Sick of that Horatio Alger Crap

That I’m from blue collar stock seems a disingenuous claim when I explain to people that I graduated from a private high school (Walden Preparatory School) and that I attended a year at SMU (an outrageously expensive college) as well as an additional year, through the SMU study-abroad program, in England.

The fact is when I was fucking up in high school, my mother’s aunt paid may way into a private school for over-privileged fuck-ups. I certainly was a fuck-up. But my parents were scraping by for a living. And when my great aunt dipped into her savings to help me out, it wasn’t from some huge reserve gathered from a life financially well lived. Nope. My great aunt Lillian ran a hat shop over on the unfashionable west side of Dallas. However, she was a classic frontier woman who took no shit from anyone. She remembered coming to Texas from Oklahoma with her folks in a covered wagon. And, in her twenties, she drove with a woman friend from Texas to Alaska, because she’d always wanted to see that part of the world. I guess that would have been in the 1930s. That’s a hell of a road trip, even now. She was a pretty interesting woman. And when she offered her meager savings to help me out, I felt very humbled and ashamed. But I was able to purchase my high school diploma. In fact, I was able to graduate a year early.

Some years later I attend SMU. There was an uncle, on my mother’s side of the family. Uncle Adolphus. He had set up a family scholarship in the SMU school of Theology. Once I realized I did not have to study theology, I signed up at SMU. I was the poor boy at that party for a couple of years until the scholarship money ran out.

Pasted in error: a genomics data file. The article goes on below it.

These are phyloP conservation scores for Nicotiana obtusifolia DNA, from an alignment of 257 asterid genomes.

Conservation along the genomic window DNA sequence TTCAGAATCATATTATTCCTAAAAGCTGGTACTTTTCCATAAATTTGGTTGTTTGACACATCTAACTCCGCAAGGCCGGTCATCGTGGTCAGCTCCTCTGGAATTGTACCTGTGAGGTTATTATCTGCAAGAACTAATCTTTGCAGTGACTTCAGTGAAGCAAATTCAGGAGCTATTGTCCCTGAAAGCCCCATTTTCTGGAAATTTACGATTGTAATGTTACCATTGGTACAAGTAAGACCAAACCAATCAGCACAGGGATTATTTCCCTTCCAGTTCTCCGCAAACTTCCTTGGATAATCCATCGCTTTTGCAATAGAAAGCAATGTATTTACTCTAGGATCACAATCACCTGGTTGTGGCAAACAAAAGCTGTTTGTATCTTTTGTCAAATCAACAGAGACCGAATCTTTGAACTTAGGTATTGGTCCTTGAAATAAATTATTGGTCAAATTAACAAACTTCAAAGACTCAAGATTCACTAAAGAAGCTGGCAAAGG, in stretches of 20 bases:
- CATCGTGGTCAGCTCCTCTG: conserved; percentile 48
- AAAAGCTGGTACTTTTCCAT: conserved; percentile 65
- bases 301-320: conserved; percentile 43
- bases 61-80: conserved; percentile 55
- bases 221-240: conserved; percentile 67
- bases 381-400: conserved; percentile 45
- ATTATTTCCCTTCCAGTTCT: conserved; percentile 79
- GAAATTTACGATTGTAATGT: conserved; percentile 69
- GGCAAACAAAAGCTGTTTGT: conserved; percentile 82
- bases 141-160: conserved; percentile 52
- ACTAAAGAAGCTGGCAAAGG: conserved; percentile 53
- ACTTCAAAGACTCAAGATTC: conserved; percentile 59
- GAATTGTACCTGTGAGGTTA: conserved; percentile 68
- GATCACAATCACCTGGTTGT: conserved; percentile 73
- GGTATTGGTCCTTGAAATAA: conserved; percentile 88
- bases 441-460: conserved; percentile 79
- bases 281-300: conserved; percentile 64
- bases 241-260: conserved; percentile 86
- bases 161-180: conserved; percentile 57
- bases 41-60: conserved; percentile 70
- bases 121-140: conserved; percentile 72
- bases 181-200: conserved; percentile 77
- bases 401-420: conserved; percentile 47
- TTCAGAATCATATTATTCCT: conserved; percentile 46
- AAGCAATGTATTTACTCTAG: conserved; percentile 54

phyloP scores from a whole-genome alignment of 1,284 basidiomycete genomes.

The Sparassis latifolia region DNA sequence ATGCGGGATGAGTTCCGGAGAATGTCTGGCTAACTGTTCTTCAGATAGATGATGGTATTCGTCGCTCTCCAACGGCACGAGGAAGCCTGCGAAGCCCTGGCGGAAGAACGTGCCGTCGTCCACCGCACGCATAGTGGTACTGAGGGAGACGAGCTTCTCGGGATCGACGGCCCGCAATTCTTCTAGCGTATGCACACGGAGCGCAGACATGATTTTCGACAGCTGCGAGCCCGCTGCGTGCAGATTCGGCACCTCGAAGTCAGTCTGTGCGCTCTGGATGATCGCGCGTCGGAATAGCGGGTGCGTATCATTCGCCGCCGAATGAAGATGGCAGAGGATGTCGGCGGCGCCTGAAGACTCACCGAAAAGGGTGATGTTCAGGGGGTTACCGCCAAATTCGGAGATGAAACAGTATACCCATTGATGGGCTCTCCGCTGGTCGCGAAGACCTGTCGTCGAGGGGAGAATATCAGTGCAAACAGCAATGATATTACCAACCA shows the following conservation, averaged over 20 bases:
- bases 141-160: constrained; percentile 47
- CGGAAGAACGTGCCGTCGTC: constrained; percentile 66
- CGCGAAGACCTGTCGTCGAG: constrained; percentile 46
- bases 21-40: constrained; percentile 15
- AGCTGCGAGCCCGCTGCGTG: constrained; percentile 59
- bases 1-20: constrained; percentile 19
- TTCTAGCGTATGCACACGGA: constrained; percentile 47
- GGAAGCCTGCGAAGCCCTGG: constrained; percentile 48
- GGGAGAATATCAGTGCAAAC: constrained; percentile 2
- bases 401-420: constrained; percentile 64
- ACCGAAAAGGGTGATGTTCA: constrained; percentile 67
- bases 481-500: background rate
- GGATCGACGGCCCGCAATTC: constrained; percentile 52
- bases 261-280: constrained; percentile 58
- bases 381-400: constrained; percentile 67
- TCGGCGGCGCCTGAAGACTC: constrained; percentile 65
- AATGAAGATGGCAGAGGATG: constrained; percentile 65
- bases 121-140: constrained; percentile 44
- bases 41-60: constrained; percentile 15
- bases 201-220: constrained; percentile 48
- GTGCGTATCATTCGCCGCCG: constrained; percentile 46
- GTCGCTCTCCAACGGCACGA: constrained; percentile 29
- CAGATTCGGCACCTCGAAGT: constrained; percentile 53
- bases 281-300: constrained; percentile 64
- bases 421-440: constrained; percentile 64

A decade and a half went by. I wanted to complete my undergraduate degree. My mother’s sister offered to hep me out. And so I applied to UTA (University of Texas at Arlington). My application was accompanied by transcripts from six previous institutions of higher learning. I had been taking scraps of education here and there over the years.

In 2003, at the gnarly age of 40, I finally received my undergraduate degree.

All my educational achievements could never have been realized without family resources. My parents were never rich. Nor were their parents. But it used to be that education was affordable. And it used to be that a life’s work was a clear way to generate the sort of savings one could easily call moderate wealth.

It is important for us all to understand that much of our successes in life are because people who cared, helped us. Very few folks “pull themselves up by their own bootstraps.” This is a myth, and one mostly favored by the rich when they are tweaking their own personal narratives. The implication being: “What can’t the poor get it together? Jeeze!”

It’s so clear to me that the aid which has been given to me by my family no longer can be generated by the lower middle class.

Think about it. A woman who ran a hat shop–a fucking hat shop!–was able to amass enough savings to own property, plan for her retirement, and yet still have funds left over to help out a fucked up imbecile great nephew. Who can envision something like happening in this day and age?


The above is a preface to the fact that a caring relative gifted me with a new truck, once she learned that my old one was suffering problems which I wasn’t able to afford to fix. I would have preferred that she’d just given me the money to fix the old truck. It’s still serviceable. But I’ve learned that it’s foolish (rude even–or so I tell myself) for one to dictate the terms of a large and altruistic gift.

So, to swallow the pride…. I gotta fucking new truck!


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